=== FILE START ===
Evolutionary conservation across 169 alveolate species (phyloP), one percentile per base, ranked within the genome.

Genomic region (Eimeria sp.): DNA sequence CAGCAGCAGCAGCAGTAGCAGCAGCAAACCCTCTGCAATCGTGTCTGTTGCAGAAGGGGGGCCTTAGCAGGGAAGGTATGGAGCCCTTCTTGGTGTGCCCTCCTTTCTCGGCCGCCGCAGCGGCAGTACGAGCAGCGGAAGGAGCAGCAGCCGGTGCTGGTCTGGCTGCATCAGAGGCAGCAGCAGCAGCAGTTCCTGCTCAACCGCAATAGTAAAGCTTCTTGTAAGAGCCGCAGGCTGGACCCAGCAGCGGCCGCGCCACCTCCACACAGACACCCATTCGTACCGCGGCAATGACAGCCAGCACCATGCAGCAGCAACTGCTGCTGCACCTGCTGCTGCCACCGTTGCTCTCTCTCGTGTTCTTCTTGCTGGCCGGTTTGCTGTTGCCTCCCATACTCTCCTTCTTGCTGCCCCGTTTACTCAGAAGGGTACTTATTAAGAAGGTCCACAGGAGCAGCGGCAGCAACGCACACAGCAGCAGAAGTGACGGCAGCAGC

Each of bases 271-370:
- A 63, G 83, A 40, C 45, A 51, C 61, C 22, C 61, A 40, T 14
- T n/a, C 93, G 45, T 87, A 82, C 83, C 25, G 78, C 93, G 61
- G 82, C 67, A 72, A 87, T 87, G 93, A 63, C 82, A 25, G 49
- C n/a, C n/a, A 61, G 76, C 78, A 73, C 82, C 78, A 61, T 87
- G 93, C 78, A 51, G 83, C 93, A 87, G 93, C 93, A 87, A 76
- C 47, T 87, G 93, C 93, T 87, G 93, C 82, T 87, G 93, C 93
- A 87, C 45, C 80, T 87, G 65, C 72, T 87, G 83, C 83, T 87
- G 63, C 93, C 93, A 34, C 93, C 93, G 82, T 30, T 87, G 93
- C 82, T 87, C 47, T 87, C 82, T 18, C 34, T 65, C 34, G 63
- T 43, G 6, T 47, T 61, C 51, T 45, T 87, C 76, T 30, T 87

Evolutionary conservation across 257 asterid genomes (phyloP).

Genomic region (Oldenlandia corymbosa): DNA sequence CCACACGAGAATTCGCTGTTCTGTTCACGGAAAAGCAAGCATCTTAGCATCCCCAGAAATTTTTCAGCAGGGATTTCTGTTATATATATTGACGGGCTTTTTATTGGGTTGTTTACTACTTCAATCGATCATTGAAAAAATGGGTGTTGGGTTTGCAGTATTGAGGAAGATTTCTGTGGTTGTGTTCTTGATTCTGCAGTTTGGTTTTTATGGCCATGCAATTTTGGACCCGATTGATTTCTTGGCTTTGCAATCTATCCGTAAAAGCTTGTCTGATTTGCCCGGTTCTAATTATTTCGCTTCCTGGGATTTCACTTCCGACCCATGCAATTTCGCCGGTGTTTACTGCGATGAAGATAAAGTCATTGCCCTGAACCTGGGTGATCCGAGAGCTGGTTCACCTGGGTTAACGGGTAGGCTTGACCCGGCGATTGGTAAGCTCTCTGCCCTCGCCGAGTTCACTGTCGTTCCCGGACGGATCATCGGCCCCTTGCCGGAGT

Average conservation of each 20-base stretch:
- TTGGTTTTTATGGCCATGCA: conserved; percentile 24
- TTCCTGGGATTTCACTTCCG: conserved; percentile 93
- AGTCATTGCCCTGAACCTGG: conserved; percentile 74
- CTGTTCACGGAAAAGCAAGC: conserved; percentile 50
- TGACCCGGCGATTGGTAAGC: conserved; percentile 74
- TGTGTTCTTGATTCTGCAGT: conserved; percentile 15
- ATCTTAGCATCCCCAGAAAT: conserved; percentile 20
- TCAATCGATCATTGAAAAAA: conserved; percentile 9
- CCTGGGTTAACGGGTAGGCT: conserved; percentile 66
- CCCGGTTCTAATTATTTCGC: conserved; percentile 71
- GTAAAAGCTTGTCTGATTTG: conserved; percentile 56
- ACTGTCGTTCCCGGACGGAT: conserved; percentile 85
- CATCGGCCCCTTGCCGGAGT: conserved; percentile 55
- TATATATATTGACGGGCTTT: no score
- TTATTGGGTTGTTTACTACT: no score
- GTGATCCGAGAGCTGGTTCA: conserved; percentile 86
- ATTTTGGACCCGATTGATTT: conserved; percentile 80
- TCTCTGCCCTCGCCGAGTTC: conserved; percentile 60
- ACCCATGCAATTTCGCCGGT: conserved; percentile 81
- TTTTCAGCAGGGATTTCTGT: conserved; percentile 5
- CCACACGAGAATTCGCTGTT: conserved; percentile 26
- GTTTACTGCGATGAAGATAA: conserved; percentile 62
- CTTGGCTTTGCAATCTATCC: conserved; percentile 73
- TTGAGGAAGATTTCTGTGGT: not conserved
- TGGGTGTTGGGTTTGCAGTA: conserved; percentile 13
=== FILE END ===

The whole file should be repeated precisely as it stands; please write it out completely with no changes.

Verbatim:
Evolutionary conservation across 169 alveolate species (phyloP), one percentile per base, ranked within the genome.

Genomic region (Eimeria sp.): DNA sequence CAGCAGCAGCAGCAGTAGCAGCAGCAAACCCTCTGCAATCGTGTCTGTTGCAGAAGGGGGGCCTTAGCAGGGAAGGTATGGAGCCCTTCTTGGTGTGCCCTCCTTTCTCGGCCGCCGCAGCGGCAGTACGAGCAGCGGAAGGAGCAGCAGCCGGTGCTGGTCTGGCTGCATCAGAGGCAGCAGCAGCAGCAGTTCCTGCTCAACCGCAATAGTAAAGCTTCTTGTAAGAGCCGCAGGCTGGACCCAGCAGCGGCCGCGCCACCTCCACACAGACACCCATTCGTACCGCGGCAATGACAGCCAGCACCATGCAGCAGCAACTGCTGCTGCACCTGCTGCTGCCACCGTTGCTCTCTCTCGTGTTCTTCTTGCTGGCCGGTTTGCTGTTGCCTCCCATACTCTCCTTCTTGCTGCCCCGTTTACTCAGAAGGGTACTTATTAAGAAGGTCCACAGGAGCAGCGGCAGCAACGCACACAGCAGCAGAAGTGACGGCAGCAGC

Each of bases 271-370:
- A 63, G 83, A 40, C 45, A 51, C 61, C 22, C 61, A 40, T 14
- T n/a, C 93, G 45, T 87, A 82, C 83, C 25, G 78, C 93, G 61
- G 82, C 67, A 72, A 87, T 87, G 93, A 63, C 82, A 25, G 49
- C n/a, C n/a, A 61, G 76, C 78, A 73, C 82, C 78, A 61, T 87
- G 93, C 78, A 51, G 83, C 93, A 87, G 93, C 93, A 87, A 76
- C 47, T 87, G 93, C 93, T 87, G 93, C 82, T 87, G 93, C 93
- A 87, C 45, C 80, T 87, G 65, C 72, T 87, G 83, C 83, T 87
- G 63, C 93, C 93, A 34, C 93, C 93, G 82, T 30, T 87, G 93
- C 82, T 87, C 47, T 87, C 82, T 18, C 34, T 65, C 34, G 63
- T 43, G 6, T 47, T 61, C 51, T 45, T 87, C 76, T 30, T 87

Evolutionary conservation across 257 asterid genomes (phyloP).

Genomic region (Oldenlandia corymbosa): DNA sequence CCACACGAGAATTCGCTGTTCTGTTCACGGAAAAGCAAGCATCTTAGCATCCCCAGAAATTTTTCAGCAGGGATTTCTGTTATATATATTGACGGGCTTTTTATTGGGTTGTTTACTACTTCAATCGATCATTGAAAAAATGGGTGTTGGGTTTGCAGTATTGAGGAAGATTTCTGTGGTTGTGTTCTTGATTCTGCAGTTTGGTTTTTATGGCCATGCAATTTTGGACCCGATTGATTTCTTGGCTTTGCAATCTATCCGTAAAAGCTTGTCTGATTTGCCCGGTTCTAATTATTTCGCTTCCTGGGATTTCACTTCCGACCCATGCAATTTCGCCGGTGTTTACTGCGATGAAGATAAAGTCATTGCCCTGAACCTGGGTGATCCGAGAGCTGGTTCACCTGGGTTAACGGGTAGGCTTGACCCGGCGATTGGTAAGCTCTCTGCCCTCGCCGAGTTCACTGTCGTTCCCGGACGGATCATCGGCCCCTTGCCGGAGT

Average conservation of each 20-base stretch:
- TTGGTTTTTATGGCCATGCA: conserved; percentile 24
- TTCCTGGGATTTCACTTCCG: conserved; percentile 93
- AGTCATTGCCCTGAACCTGG: conserved; percentile 74
- CTGTTCACGGAAAAGCAAGC: conserved; percentile 50
- TGACCCGGCGATTGGTAAGC: conserved; percentile 74
- TGTGTTCTTGATTCTGCAGT: conserved; percentile 15
- ATCTTAGCATCCCCAGAAAT: conserved; percentile 20
- TCAATCGATCATTGAAAAAA: conserved; percentile 9
- CCTGGGTTAACGGGTAGGCT: conserved; percentile 66
- CCCGGTTCTAATTATTTCGC: conserved; percentile 71
- GTAAAAGCTTGTCTGATTTG: conserved; percentile 56
- ACTGTCGTTCCCGGACGGAT: conserved; percentile 85
- CATCGGCCCCTTGCCGGAGT: conserved; percentile 55
- TATATATATTGACGGGCTTT: no score
- TTATTGGGTTGTTTACTACT: no score
- GTGATCCGAGAGCTGGTTCA: conserved; percentile 86
- ATTTTGGACCCGATTGATTT: conserved; percentile 80
- TCTCTGCCCTCGCCGAGTTC: conserved; percentile 60
- ACCCATGCAATTTCGCCGGT: conserved; percentile 81
- TTTTCAGCAGGGATTTCTGT: conserved; percentile 5
- CCACACGAGAATTCGCTGTT: conserved; percentile 26
- GTTTACTGCGATGAAGATAA: conserved; percentile 62
- CTTGGCTTTGCAATCTATCC: conserved; percentile 73
- TTGAGGAAGATTTCTGTGGT: not conserved
- TGGGTGTTGGGTTTGCAGTA: conserved; percentile 13